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Drug Evaluation by Council on Drugs

John R. Lewis, PhD
JAMA. 1963;185(4):256-258. doi:10.1001/jama.1963.03060040040018.
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WHEN A PHYSICIAN writes a prescription for a completely new drug, it is a moment of great decision. He has had to assess a welter of claims before deciding to use a new drug in preference to one of the older drugs that he knows well.

Many hopes rest on that moment. The physician hopes that his patient will be benefited, perhaps uniquely so, and his patient shares that hope. The manufacturer hopes that he will be repaid for his extensive efforts and investment in research and development. The personnel of the Food and Drug Administration (FDA) hope that their action in approving the new drug application will prove to be correct. But the physician's hope should be based on more than a guess, a hunch, a long shot, or uncritical reliance upon the manufacturer's claims. It should be based on a rational choice, which, in turn, is possible only after proper and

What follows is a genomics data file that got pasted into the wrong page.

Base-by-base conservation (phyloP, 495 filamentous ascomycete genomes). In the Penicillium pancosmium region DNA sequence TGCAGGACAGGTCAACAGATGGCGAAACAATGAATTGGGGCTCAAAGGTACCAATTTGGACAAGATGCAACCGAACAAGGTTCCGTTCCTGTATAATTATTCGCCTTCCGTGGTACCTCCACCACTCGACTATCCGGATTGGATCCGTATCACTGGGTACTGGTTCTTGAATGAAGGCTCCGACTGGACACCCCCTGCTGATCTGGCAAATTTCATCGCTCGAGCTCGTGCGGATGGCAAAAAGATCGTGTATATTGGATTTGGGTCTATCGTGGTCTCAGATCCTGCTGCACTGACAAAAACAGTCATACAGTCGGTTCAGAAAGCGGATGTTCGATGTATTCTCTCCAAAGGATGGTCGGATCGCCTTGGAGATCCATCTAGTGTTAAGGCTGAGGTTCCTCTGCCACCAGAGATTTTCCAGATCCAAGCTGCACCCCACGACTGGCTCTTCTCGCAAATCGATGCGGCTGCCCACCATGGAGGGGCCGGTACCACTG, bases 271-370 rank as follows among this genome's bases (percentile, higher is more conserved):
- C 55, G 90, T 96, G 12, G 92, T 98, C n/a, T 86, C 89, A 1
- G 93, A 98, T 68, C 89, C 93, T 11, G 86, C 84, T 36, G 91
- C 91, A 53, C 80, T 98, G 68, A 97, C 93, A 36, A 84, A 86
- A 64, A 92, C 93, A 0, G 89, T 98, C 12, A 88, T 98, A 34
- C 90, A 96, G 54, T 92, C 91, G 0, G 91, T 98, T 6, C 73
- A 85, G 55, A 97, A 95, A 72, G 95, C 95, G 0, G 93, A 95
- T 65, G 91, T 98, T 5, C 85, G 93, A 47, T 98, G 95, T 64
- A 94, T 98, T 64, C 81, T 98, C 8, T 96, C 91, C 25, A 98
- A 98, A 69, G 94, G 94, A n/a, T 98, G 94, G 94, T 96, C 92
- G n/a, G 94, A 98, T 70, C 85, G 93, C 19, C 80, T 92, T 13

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The American Medical Association is accredited by the Accreditation Council for Continuing Medical Education to provide continuing medical education for physicians. The AMA designates this journal-based CME activity for a maximum of 1 AMA PRA Category 1 CreditTM per course. Physicians should claim only the credit commensurate with the extent of their participation in the activity. Physicians who complete the CME course and score at least 80% correct on the quiz are eligible for AMA PRA Category 1 CreditTM.
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